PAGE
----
This negative result prompted us to explore whether an hypothetical OLE-mediated AMPK activation was an early event that disappeared after 24 h of cell treatment. In order to reduce the time frame of our treatments, at first we checked if autophagy was induced in SH-SY5Y cells after only 4 h of cell treatment with 50 μM OLE. At these conditions, autophagic vacuoles staining was evident suggesting that autophagy was indeed triggered even at this short time of treatment (Figure 1B). Accordingly, we analysed the phosphorylation level of AMPK within this time interval. We observed a biphasic significant increase of AMPK phosphorylation with respect to vehicle-treated cells after both 10’ and 4 h of OLE treatment (Figure 1C), supporting a close relation between autophagy induction and AMPK phosphorylation following cell exposure to OLE for reduced time periods.

OLE induces autophagy and a biphasic increase in AMPK phosphorylation during short treatments.

Figure 1: OLE induces autophagy and a biphasic increase in AMPK phosphorylation during short treatments. SH-SY5Y cells were treated with OLE for 24 h, then A. (Upper panel) beclin-1 expression and AMPK phosphorylation were analysed by immunoblotting. β-actin was used to normalize beclin-1 expression. (Lower panel) Quantitative data. B. Treatment with OLE for 4 h determined an increase of autophagic vacuoles staining, detected by the Cyto ID-green Dye. Scale bar: 25 µm. C. (Upper panel) A biphasic increase in AMPK phosphorylation, detected by immunoblotting analysis, was evident in cells treated with OLE for increasing time periods. (Lower panel). Quantitative data. All data are Mean ± S.E.M. The asterisk (*) indicate a significant statistical difference with respect to vehicle-treated cells. *P < 0.05 **P < 0.01 *** P < 0.001. n = 3 .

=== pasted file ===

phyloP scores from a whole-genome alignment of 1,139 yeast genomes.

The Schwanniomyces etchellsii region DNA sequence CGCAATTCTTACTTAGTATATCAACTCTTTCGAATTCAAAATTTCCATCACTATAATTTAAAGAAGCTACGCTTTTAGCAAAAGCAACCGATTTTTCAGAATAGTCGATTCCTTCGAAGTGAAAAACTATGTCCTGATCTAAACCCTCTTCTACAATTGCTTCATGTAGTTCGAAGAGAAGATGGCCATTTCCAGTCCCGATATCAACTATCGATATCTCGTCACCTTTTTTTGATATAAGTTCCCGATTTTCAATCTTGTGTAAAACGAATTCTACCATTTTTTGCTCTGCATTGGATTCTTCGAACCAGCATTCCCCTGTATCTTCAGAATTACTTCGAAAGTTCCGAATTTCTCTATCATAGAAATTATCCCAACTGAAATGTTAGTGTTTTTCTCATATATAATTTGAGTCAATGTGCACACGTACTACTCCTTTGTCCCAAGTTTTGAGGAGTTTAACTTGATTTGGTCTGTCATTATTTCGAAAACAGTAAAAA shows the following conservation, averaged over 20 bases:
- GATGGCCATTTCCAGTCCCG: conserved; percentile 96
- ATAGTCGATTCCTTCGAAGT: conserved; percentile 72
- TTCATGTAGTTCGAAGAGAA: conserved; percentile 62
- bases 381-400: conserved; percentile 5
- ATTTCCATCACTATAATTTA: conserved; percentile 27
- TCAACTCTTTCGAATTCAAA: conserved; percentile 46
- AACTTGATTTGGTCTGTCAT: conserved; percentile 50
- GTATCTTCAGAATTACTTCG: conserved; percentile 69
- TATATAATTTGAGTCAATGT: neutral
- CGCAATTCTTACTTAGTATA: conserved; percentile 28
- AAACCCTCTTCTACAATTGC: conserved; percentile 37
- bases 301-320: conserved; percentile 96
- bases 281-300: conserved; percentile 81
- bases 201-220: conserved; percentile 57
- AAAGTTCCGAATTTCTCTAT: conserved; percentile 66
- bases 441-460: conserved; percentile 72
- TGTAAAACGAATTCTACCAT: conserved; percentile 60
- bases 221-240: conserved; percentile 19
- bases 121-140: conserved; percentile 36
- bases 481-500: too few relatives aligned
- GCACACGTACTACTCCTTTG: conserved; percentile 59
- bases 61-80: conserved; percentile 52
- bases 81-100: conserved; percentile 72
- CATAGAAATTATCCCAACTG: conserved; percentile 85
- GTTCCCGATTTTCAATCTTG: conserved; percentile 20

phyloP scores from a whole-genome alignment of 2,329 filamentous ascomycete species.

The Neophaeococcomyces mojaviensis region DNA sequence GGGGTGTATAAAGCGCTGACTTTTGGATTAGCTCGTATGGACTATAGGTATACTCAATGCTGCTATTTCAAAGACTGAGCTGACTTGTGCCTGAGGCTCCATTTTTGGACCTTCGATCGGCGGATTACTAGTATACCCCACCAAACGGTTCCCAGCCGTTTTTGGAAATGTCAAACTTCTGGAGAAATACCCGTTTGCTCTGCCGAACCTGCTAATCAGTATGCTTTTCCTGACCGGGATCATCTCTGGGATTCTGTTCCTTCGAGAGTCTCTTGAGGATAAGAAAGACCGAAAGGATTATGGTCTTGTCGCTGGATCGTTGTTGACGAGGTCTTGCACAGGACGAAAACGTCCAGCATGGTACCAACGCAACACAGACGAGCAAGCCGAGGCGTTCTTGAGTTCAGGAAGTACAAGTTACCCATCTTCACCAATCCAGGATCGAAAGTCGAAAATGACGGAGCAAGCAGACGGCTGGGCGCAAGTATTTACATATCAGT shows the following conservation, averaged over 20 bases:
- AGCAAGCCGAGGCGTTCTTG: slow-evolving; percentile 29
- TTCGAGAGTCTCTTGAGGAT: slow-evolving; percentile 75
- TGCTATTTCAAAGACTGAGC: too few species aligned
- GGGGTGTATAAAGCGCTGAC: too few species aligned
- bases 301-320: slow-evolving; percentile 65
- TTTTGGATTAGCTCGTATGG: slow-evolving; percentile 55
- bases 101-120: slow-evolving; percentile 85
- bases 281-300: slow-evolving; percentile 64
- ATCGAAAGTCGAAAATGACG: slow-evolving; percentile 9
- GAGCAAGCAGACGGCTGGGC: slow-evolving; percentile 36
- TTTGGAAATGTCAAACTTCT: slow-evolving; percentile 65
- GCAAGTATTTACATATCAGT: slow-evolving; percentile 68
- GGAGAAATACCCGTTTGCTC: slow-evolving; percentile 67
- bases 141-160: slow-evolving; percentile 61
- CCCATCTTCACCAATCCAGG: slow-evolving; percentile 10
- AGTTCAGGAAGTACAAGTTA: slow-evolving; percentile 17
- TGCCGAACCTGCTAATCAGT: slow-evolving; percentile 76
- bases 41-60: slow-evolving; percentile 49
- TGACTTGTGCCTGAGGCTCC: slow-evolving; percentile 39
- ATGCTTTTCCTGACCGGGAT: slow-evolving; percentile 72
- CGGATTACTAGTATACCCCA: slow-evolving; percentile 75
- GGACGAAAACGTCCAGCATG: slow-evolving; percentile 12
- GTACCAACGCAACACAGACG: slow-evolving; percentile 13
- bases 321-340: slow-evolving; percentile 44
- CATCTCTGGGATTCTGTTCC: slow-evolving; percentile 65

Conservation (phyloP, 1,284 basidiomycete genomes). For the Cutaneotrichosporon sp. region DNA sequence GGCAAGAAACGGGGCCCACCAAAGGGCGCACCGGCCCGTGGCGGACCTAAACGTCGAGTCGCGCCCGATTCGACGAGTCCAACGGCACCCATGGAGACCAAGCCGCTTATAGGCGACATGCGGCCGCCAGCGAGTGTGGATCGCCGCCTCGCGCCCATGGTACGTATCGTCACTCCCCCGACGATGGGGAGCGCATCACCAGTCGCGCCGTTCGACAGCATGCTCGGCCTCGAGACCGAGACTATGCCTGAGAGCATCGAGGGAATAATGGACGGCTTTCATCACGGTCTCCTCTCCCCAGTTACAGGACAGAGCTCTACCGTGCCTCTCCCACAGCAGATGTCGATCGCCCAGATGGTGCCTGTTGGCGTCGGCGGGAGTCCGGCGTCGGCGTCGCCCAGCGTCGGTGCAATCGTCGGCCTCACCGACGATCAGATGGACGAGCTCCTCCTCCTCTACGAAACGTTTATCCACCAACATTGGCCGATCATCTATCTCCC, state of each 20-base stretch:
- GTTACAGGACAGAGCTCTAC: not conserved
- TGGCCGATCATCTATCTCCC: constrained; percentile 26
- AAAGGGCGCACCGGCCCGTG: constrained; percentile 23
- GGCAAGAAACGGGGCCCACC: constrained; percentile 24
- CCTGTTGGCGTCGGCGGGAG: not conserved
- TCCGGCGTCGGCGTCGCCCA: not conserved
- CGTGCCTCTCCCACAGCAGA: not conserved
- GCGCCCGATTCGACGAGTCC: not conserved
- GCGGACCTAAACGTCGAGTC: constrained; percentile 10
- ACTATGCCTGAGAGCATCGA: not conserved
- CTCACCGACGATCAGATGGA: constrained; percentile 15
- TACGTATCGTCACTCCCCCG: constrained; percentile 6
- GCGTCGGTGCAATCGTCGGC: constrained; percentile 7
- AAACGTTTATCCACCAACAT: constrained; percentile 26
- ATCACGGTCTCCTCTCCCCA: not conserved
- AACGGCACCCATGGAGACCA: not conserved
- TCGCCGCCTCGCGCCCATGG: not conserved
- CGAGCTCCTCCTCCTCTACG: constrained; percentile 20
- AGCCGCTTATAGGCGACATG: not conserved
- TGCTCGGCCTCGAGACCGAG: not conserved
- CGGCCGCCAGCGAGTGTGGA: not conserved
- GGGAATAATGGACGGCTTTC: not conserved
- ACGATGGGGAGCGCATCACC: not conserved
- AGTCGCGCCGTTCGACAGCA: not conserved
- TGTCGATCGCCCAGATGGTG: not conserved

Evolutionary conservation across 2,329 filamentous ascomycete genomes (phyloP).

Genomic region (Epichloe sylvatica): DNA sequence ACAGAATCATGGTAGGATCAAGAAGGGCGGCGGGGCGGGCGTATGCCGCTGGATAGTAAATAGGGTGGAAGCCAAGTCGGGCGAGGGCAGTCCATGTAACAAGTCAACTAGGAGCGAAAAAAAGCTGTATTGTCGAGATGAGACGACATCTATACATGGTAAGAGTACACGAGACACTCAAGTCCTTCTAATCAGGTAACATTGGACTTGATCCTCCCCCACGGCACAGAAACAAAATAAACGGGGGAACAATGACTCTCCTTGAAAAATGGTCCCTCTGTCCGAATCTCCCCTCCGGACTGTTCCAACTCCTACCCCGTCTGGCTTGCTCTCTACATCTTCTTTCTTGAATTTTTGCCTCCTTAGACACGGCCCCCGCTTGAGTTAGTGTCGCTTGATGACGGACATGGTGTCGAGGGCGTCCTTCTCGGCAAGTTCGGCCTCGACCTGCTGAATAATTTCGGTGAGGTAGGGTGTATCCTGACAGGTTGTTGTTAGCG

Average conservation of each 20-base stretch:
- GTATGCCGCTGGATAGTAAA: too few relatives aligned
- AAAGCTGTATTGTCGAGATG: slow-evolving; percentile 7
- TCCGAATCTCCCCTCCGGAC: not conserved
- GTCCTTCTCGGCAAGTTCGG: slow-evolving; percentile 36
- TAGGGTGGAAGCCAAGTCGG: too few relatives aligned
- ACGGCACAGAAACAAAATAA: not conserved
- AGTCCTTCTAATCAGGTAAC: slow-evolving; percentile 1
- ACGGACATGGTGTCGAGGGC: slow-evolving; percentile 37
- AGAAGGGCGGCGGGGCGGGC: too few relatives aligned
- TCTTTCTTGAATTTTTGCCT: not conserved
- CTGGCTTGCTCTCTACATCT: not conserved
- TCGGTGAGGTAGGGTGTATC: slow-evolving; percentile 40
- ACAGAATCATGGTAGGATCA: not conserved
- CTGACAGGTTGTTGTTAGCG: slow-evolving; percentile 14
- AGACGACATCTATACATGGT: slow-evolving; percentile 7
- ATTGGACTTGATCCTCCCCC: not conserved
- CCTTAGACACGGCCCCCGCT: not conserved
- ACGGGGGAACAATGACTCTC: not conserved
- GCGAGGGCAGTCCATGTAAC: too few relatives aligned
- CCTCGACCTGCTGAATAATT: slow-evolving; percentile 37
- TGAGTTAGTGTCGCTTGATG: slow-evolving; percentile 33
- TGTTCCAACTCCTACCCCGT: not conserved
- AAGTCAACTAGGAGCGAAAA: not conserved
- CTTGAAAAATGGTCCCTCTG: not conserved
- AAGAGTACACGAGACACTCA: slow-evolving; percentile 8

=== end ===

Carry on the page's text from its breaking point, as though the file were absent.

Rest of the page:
OLE induces a biphasic increase of the intracellular Ca2+levels

It is well known that AMPK phosphorylation can result from the activation of the Ca2+-dependent Ser-Thr kinase CaMKKβ, a mechanism that accounts for autophagy induction by resveratrol and EGCG [4-6]. Therefore, we sought to explore whether, in our conditions, CaMKKβ was indeed involved even in the relation between cell treatment with OLE and the ensuing AMPK phosphorylation. To this purpose, we investigated the trend of the increase of intracellular free Ca2+ in OLE-treated cells to check whether it was associated to the biphasic character of AMPK phosphorylation. By using the fluorescent probe Fluo3-AM we found an early increase of the cytosolic Ca2+ after 5’-10’ of OLE treatment, with a subsequent decrease at 30’ (yet significantly above the basal level) followed by a late increase after 1- 2 h, while after 5 h the Ca2+ level was no more significantly different from the basal level (Figure 2). These data suggested a temporal correlation between cytosolic Ca2+ increase and AMPK phosphorylation in OLE-treated cells.